NSString *labelText = @"some text"; 
NSMutableAttributedString *attributedString = [[NSMutableAttributedString alloc] initWithString:labelText];
NSMutableParagraphStyle *paragraphStyle = [[NSMutableParagraphStyle alloc] init];
[paragraphStyle setLineSpacing:40];
[attributedString addAttribute:NSParagraphStyleAttributeName value:paragraphStyle range:NSMakeRange(0, [labelText length])];
cell.label.attributedText = attributedString ;
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thanks! i'd add that using AttributedString disables for example label's text alignment, so you have to add it to the paragraph style. –  cyborg86pl Oct 30 '13 at 13:55
    
thank you, you save my life! –  Peng Qi Mar 1 at 15:34
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My solution was to patch the font file itself and fix its line height definitely. http://mbauman.net/geek/2009/03/15/minor-truetype-font-editing-on-a-mac/

I had to modify 'lineGap', 'ascender', 'descender' in the 'hhea' block (as in the blog example).

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Super cool! Those OS X font tools also worked for my OTF font (although it only specifies TTF...). My font had line-height 1000 (!), I changed it to 0 and voila. I had miles and miles of empty space below the text on each line. –  Jonny Aug 29 '12 at 7:01
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I can't believe this is the best solution (no offense!), but it is by far the simplest. I used the free (Windows) software Type Light (and under Font | Metrics | Advanced you can modify lineGap) to edit my fonts. It also allows you to "rename" the fonts, which I couldn't figure out how to do using the tool Philippe mentioned. –  Kirk Woll Nov 29 '12 at 2:16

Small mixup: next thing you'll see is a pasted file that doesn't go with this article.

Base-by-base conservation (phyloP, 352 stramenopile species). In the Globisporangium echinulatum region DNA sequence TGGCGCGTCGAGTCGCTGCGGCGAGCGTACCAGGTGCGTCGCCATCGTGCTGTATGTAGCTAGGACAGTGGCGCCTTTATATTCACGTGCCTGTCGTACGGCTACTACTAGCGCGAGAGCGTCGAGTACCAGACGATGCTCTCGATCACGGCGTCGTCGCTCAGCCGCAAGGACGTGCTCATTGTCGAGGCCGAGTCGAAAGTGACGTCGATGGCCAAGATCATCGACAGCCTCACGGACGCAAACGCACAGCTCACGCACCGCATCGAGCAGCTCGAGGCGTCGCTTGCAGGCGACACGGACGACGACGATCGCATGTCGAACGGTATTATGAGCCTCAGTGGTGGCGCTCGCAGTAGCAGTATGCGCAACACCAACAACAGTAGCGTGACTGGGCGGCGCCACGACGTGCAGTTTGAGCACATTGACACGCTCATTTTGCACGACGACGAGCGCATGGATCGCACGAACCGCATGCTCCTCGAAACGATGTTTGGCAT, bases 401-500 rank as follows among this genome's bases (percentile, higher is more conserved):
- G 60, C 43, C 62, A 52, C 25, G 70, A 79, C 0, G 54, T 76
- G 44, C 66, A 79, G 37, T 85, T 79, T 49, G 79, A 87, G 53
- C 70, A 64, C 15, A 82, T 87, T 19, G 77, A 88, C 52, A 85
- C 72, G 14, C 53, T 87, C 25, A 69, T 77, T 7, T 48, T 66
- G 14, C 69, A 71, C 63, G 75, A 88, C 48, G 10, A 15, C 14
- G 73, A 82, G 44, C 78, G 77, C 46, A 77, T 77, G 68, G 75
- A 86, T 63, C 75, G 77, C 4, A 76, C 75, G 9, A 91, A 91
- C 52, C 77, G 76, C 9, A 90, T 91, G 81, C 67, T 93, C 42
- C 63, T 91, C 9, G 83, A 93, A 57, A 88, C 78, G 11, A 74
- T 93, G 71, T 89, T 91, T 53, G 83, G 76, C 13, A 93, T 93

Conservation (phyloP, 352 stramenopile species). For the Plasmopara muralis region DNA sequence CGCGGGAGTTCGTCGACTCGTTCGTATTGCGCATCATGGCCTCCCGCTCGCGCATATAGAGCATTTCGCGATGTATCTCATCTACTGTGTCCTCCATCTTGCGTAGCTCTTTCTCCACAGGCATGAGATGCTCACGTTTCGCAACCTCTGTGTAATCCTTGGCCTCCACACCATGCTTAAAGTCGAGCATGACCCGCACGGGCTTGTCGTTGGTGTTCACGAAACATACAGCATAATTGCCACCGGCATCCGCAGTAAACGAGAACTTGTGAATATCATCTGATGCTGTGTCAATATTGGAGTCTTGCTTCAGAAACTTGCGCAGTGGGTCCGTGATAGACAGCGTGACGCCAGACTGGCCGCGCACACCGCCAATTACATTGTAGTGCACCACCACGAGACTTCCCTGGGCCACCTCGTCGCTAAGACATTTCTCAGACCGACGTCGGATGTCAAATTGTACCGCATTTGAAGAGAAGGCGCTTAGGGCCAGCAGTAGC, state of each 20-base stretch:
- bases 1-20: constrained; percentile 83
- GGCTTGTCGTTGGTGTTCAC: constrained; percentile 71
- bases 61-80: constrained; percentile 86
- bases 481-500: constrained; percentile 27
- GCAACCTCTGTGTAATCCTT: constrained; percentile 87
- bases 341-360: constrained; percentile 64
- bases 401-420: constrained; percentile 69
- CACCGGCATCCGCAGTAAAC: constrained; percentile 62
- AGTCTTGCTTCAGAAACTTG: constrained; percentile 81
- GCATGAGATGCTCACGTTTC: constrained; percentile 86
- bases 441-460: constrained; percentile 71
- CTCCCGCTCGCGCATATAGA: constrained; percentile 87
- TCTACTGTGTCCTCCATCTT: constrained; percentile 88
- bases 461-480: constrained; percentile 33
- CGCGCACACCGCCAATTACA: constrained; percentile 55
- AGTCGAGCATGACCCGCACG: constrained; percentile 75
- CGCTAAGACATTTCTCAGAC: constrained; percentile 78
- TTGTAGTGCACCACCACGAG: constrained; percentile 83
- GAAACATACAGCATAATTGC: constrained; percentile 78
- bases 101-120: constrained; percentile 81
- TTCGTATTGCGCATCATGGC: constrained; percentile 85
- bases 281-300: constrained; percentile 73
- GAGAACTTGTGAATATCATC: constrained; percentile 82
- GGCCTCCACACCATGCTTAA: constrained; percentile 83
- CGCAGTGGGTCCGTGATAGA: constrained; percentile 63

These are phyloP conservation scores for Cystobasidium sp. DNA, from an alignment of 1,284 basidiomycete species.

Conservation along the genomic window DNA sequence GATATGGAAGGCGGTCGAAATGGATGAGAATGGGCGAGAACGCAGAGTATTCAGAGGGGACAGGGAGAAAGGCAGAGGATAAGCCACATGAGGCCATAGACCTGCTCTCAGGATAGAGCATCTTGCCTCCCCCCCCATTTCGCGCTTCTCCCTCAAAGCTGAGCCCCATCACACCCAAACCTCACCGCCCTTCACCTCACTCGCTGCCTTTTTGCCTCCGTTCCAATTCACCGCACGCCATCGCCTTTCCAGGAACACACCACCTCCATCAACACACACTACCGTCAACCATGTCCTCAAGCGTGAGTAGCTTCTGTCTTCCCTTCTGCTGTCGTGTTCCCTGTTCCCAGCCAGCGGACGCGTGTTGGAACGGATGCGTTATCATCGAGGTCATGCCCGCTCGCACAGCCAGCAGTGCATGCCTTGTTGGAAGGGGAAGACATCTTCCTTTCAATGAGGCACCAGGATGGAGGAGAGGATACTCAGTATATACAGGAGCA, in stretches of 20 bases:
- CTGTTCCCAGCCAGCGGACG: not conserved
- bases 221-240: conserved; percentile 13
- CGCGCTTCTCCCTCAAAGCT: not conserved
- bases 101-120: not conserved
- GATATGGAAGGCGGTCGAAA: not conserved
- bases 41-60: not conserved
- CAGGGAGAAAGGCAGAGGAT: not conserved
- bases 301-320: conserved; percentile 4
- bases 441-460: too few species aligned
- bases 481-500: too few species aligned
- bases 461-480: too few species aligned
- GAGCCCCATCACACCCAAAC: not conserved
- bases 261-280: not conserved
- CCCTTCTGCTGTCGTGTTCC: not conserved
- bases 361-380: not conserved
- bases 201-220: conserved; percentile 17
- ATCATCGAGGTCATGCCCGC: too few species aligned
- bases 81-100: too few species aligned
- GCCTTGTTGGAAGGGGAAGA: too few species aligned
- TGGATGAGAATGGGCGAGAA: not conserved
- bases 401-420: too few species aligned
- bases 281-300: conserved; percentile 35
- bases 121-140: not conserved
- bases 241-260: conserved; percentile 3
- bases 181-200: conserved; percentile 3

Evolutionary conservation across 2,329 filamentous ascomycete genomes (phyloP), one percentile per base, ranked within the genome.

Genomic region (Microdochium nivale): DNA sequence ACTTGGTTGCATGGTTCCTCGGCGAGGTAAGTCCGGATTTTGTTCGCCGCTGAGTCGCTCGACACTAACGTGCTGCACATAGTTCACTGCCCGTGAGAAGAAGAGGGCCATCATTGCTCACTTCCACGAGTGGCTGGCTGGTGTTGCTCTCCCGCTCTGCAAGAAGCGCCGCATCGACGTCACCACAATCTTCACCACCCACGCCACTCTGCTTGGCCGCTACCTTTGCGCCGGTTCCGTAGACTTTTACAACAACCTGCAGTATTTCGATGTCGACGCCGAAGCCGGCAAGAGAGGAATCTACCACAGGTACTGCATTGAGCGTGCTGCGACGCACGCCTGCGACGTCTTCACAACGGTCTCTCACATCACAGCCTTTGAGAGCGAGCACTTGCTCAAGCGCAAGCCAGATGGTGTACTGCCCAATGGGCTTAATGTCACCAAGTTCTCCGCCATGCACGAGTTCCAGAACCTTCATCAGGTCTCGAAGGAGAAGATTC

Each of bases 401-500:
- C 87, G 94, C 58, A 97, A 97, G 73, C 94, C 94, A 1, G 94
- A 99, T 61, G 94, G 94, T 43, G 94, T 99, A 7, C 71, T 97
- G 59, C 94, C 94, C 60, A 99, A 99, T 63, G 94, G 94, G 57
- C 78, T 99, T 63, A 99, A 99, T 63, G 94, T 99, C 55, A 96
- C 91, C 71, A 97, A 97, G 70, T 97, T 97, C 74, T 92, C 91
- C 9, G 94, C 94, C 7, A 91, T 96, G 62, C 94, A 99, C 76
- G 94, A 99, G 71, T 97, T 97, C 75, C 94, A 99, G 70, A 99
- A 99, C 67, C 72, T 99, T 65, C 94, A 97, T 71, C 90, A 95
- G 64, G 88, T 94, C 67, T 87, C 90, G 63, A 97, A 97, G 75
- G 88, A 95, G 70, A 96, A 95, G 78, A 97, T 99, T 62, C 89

This is fantastic @Philippe ! Thanks for the post!! –  Robbie Jan 14 '13 at 21:39
    
Also see my answer to a similar question for more specifics: stackoverflow.com/a/19553827/201828 –  phatmann Oct 23 '13 at 22:57
    
The link is dead. –  iamjustaprogrammer Mar 2 at 17:16
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This guy created a class to get line-height (without using CoreText, as MTLabel library) : https://github.com/LemonCake/MSLabel

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I've found 3rd Party Libraries Like this one:

https://github.com/Tuszy/MTLabel

To be the easiest solution.

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MSLabel is a better one –  trillions Mar 10 '13 at 23:30
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Best thing I found is: https://github.com/mattt/TTTAttributedLabel

It's a UILabel subclass so you can just drop it in, and then to change the line height:

myLabel.lineHeightMultiple = 0.85;
myLabel.leading = 2;
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Another way would be to simply create two UILabels and space them however you like.

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Normally we control line spacing for multiline text, two labels will not really solve the issue. I think going with either MSLabel or MTLabel to support ios < 6.0 is the solution. –  trillions Mar 10 '13 at 23:30